Bank Leumi yesterday reported a giant NIS 259 million loss attributable to shareholders for the fourth quarter of 2012, sending its share price falling.
The loss compares with NIS 618 million in net earnings the same time a year earlier, and with the NIS 100 million loss Leumi had forecast for the quarter earlier this month.
Leumi took about NIS 400 million in charges in connection with an investigation by U.S. tax authorities into the bank’s alleged assistance to American customers for dodging taxes. That included NIS 60 million spent on lawyers, accountants and consultants to deal with the probe, plus a NIS 340 million provision against a possible penalty.
Leumi owns 18% of the conglomerate Israel Corp, whose quarterly loss widened to $196 million from $25 million.
To wrap up the year, Leumi posted a net profit of NIS 931 million, down 50% from 2011 and representing a 3.8% return on capital − the lowest in Israel’s banking industry. The bank sustained a sharp increase in credit losses from the business sector, recording provisions for doubtful debt amounting to NIS 933 million for the year, nearly three times the NIS 312 million in 2011.
The bank’s shares dropped 3.2% to NIS 12.70 in Tel Aviv Stock Exchange trading yesterday on turnover of NIS 245 million, nearly a fifth of the market’s total. That leaves them virtually unchanged so far this year, compared with 1.1% for the TA-Banking index.
“Leumi’s real situation is better than what appears on the bottom line of its financial report,” chairman David Brodet told a press conference called to mark the report’s release. “The bank’s core businesses are doing well − so well, in fact, that they permit us to set aside hundreds of millions of shekels in provisions and still profit.”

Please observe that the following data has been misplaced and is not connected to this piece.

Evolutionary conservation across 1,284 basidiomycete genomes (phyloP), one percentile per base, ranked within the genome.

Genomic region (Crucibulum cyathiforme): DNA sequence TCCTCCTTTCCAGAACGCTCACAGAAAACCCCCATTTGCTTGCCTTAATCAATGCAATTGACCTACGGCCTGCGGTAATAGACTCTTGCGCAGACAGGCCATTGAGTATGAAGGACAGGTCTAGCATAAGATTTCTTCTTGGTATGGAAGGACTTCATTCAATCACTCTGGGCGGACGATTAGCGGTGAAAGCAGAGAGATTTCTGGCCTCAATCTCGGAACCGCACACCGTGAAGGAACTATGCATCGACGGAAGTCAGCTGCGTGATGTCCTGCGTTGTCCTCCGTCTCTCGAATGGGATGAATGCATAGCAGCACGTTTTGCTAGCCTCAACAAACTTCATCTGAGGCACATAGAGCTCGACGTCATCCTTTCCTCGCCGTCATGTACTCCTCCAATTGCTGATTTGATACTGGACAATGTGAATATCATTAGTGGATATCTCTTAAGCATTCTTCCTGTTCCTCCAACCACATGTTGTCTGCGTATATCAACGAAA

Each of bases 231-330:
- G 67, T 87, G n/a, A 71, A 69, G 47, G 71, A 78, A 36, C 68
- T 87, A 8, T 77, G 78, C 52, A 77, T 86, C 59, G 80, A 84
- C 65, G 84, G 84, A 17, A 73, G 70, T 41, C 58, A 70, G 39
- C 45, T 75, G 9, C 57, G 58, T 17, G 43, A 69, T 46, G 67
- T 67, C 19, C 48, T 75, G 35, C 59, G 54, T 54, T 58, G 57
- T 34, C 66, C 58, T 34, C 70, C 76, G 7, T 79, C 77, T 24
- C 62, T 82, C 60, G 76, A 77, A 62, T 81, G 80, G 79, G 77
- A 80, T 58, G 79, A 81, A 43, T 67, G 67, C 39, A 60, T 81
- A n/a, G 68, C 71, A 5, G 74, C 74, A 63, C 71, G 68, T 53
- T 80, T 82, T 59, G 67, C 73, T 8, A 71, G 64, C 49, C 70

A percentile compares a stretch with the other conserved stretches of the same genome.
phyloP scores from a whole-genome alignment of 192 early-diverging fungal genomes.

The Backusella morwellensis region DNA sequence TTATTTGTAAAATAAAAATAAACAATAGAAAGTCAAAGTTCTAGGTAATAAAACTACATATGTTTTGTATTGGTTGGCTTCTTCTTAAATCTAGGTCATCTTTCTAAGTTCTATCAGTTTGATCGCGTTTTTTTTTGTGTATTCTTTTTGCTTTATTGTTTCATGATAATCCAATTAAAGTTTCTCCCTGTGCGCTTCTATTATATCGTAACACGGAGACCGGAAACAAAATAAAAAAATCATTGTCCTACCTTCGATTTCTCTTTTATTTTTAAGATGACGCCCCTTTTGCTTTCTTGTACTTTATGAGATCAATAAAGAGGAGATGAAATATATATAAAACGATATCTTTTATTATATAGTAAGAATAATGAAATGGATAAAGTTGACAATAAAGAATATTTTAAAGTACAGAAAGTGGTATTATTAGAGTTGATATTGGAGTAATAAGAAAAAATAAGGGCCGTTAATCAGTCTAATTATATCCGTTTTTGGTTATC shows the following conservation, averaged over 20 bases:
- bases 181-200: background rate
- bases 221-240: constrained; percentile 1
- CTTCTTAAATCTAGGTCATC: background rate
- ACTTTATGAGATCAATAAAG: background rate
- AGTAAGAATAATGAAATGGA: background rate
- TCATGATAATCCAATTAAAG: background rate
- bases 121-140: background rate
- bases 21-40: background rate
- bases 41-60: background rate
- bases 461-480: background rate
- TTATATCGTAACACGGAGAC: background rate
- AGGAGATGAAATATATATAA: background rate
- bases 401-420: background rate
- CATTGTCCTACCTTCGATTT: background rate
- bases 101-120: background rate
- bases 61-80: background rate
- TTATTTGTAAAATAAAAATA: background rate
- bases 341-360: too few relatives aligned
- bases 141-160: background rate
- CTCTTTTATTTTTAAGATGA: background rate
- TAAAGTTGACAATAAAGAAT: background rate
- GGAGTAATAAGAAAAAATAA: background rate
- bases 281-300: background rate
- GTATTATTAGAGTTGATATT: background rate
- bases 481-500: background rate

Brodet claimed some of the provisions could have been prevented at this stage, but that the bank was concerned with the long-term implications rather than the short-term. Another major expense impinging on Leumi’s annual profits was an estimated NIS 323 million for an early-retirement program.
Hapoalim, meanwhile, reported NIS 652 million in net profit for the fourth quarter of 2012, dipping from NIS 672 million the same time in 2011, and said it would seek permission to pay a dividend to shareholders.
Annual earnings amounted to NIS 2.5 billion, representing a 7% decline from 2011 and a 10.1% return on capital.
The bank’s core tier 1 capital ratio to risk-weighted assets rose to 8.9% at the end of 2012, or 8.5% as defined under new Basel III standards, up from 7.9% a year earlier. This brings the 9% Basel III target set by the Bank of Israel for 2015 within close reach.
“In light of the results and increase in tier 1 capital, the bank intends to ask the Bank of Israel to approve a dividend distribution,” said chairman Yair Seroussi at the bank’s press conference.
Banks currently require special permission to pay dividends from the Bank of Israel’s banks commissioner, whose main consideration is the bank’s ability to meet its capital adequacy targets.
At the current rate, Hapoalim appears set to reach the 9% goal by the second quarter of 2013. “The investors expect dividends, and I’m talking about all the investors,” explained Seroussi. “We are certain we will meet the capital adequacy targets.”
Fourth-quarter earnings were above expectations of NIS 602 million in a Reuters poll of analysts. Nevertheless, Hapoalim shares dropped 0.9% on the TASE to NIS 16.42. They are up 2.9% so far this year.
Loans extended to the public increased by just 1.1% in 2012, including a 9.9% increase in mortgage lending,.Bad debt provisions totaled 0.39% of the credit portfolio, compared with 0.5% in 2011 as the bank colledted on loans earlier marked as doubtful.
“We are moving away from financing takeovers and putting emphasis on financing companies involved in operations, industry, commerce, communications and such.” CEO Zion Kenan said.
Reuters contributed to this report.
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